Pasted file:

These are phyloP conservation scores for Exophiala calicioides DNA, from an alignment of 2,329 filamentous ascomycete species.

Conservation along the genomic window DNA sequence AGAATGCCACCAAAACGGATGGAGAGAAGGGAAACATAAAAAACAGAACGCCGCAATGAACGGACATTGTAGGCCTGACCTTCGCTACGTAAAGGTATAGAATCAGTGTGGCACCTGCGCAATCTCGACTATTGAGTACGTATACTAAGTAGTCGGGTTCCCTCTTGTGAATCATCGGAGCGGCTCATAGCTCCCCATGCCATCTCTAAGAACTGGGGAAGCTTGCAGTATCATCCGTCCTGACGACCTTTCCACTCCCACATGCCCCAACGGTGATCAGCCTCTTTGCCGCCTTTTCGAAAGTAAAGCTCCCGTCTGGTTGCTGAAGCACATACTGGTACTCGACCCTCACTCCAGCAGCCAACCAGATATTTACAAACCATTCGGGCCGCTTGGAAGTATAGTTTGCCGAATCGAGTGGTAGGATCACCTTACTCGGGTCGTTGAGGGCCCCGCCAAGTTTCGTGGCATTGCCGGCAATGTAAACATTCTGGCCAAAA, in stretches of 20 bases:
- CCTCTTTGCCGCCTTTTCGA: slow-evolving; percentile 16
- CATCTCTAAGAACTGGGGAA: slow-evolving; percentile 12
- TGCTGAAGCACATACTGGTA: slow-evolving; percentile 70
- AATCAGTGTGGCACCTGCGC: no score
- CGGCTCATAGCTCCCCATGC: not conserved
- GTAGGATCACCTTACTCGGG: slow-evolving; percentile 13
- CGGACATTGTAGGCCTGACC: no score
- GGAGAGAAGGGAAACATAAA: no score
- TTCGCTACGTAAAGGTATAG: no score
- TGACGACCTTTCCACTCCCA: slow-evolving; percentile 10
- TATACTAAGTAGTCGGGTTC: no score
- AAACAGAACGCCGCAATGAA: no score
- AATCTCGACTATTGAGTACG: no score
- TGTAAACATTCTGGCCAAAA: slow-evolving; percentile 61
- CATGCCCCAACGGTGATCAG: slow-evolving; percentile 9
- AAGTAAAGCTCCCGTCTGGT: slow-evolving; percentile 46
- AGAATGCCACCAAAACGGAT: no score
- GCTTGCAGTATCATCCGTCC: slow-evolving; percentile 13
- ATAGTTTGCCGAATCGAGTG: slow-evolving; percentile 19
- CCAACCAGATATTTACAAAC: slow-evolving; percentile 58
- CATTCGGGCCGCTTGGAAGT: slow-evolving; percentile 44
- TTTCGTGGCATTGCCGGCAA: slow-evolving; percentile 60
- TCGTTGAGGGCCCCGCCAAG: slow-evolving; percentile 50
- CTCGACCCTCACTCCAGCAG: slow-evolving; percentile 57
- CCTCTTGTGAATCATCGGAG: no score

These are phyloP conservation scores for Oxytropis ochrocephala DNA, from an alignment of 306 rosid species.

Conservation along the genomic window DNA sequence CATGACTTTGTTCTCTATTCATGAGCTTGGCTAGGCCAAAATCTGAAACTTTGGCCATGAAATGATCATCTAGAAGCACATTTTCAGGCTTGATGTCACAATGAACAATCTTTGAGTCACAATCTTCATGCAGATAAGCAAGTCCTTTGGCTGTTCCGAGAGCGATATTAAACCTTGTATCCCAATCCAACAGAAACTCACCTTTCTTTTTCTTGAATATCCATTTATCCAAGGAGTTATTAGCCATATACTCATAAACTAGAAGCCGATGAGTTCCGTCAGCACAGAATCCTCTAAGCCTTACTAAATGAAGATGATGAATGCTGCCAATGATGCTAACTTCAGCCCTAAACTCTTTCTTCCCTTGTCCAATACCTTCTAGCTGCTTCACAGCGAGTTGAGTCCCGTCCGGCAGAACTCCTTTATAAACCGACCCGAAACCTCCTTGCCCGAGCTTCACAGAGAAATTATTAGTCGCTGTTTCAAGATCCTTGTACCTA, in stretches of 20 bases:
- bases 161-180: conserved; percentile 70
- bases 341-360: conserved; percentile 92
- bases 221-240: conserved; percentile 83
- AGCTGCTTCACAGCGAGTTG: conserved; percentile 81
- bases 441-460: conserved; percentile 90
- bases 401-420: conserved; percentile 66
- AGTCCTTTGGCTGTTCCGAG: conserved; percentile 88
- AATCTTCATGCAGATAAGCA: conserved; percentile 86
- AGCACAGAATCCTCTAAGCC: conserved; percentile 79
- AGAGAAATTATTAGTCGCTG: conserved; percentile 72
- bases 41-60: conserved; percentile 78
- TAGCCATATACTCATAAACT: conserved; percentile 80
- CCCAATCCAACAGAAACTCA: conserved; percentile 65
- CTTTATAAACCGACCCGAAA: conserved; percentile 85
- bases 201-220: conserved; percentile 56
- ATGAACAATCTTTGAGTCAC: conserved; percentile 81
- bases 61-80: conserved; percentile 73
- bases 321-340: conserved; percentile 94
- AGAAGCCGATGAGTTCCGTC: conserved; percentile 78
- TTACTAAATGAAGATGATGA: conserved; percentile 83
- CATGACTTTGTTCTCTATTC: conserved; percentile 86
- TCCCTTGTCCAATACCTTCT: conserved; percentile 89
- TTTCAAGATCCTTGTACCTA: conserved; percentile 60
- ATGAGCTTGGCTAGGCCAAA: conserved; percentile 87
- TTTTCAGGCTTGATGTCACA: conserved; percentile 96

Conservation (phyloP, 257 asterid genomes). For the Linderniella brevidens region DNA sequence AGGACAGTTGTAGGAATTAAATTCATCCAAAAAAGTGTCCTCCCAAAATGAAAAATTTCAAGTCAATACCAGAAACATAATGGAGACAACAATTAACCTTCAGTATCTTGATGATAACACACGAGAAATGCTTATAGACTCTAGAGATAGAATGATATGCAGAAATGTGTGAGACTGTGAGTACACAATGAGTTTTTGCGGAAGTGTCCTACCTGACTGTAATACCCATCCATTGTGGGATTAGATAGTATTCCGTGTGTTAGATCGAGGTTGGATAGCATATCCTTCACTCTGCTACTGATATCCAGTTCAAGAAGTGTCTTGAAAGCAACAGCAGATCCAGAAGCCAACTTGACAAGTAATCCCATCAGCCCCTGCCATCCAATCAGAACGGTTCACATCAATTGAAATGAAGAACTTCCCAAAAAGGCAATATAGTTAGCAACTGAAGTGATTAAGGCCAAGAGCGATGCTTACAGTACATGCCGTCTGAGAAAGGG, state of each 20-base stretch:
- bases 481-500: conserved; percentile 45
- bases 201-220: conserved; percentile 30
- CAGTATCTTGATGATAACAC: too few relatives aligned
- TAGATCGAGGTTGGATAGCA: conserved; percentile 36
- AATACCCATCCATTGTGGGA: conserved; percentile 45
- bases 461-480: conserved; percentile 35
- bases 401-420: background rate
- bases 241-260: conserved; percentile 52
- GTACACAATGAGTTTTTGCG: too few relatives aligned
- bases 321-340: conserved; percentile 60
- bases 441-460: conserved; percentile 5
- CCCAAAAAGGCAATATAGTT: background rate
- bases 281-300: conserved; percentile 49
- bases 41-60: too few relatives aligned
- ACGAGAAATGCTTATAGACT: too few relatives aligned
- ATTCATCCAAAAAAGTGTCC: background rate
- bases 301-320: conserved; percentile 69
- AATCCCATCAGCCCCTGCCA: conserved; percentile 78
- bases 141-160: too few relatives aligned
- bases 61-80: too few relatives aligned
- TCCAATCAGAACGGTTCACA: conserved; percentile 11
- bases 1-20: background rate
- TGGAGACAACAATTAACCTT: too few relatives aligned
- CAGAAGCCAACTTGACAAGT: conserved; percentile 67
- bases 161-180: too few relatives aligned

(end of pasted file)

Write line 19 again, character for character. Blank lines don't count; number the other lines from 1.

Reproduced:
- AGAATGCCACCAAAACGGAT: no score